Scientists estimate that 80% of the world’s animal and plant species are still unknown. Although the work of taxonomists (whose job is to describe and name those) is appreciated by the general public, funding for taxonomy is dwindling. Moreover, while the areas hosting most of the unknown biodiversity are under threat, time is running out.
To help solve this problem, Taxon Expeditions has become the first organisation in the world to initiate field courses for citizen scientists in biodiversity hotspots, with the aim of discovering, describing, naming, and publishing new species under the slogan “You can be Darwin too”.
“Relying on extra hands means that unknown species can be discovered faster and,” says Taxon Expeditions director and biologist Dr. Iva Njunjic, “for some of that work, you don’t even need to be a trained taxonomist.”
Taxon Expedition’s first field course to the remote 30-kilometre-wide Maliau Basin in Malaysian Borneo, yielded six new species. Three of those, all tiny beetles living in rainforest leaf litter, are published in the journal Biodiversity Data. The other three, belonging to the family Elmidae (riffle beetles) will be published next year.
Citizen scientists discovered these species during a field exercise employing the method of ‘Winkler extraction’. Using this technique, dead leaves are collected from the rainforest floor before being sieved, so that hundreds of tiny soil-dwelling insects can be revealed.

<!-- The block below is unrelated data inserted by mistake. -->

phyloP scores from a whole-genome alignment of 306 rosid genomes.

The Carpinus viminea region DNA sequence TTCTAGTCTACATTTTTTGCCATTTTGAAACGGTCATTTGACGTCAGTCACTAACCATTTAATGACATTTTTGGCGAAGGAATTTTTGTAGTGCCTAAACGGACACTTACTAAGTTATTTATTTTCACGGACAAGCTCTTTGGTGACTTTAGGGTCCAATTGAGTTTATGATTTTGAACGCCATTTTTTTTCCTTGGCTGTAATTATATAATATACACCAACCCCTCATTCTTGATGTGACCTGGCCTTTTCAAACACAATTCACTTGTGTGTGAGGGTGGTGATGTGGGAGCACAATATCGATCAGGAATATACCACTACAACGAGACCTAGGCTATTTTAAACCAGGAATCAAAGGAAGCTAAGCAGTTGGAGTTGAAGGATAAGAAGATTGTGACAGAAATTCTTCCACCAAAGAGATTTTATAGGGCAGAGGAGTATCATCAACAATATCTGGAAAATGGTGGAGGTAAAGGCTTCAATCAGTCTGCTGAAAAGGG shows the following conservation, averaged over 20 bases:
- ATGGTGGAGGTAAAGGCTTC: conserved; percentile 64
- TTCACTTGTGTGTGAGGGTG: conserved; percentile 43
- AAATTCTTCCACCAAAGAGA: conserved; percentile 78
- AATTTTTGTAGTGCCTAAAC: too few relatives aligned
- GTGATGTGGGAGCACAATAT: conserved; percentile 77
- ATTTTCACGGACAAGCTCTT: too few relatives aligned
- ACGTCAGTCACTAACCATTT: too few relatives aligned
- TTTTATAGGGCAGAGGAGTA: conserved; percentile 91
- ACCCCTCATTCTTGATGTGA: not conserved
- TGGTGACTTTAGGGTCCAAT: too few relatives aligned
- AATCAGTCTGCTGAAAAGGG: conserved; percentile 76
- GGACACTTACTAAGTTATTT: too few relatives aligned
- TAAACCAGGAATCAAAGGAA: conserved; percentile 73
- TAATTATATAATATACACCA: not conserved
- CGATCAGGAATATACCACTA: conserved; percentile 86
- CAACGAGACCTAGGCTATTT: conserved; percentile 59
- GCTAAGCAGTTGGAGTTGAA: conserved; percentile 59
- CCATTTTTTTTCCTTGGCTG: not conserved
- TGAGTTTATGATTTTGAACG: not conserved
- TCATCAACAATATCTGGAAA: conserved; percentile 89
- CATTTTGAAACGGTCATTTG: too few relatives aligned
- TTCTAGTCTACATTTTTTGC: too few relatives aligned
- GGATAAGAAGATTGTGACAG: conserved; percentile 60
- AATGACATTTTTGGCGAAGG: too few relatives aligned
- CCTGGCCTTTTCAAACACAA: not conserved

Professor Menno Schilthuizen recognised three of those as new species. Under his guidance, the participants studied, photographed and drew the specimens in the expedition’s field lab, extracted their DNA and finalised a draft ready for publication.
The participants also came up with the original names for the three new species. English teacher Sean Otani from Japan decided to name Colenisia chungi after Malaysian entomologist Arthur Chung. The names for Clavicornaltica sabahensis and Dermatohomoeus maliauensis referring to the studied sites were suggested by staff and rangers of Maliau Conservation Area during the farewell party for the course.
All collected samples are deposited in the insect collection of Universiti Malaysia Sabah and the rest of the results – in online databases. This way, these discoveries will help other biologists working on Borneo’s biodiversity.
In March 2018, Taxon Expeditions will again head for Maliau Basin with a new group of participants, hopefully discovering more new species for science. Meanwhile, this year’s team look back on having contributed to real scientific discoveries.
“I had no idea how different, how exciting, how interesting it was going to be. It has been an amazing experience,” says retired corporate account manager Mary Erickson from Canada.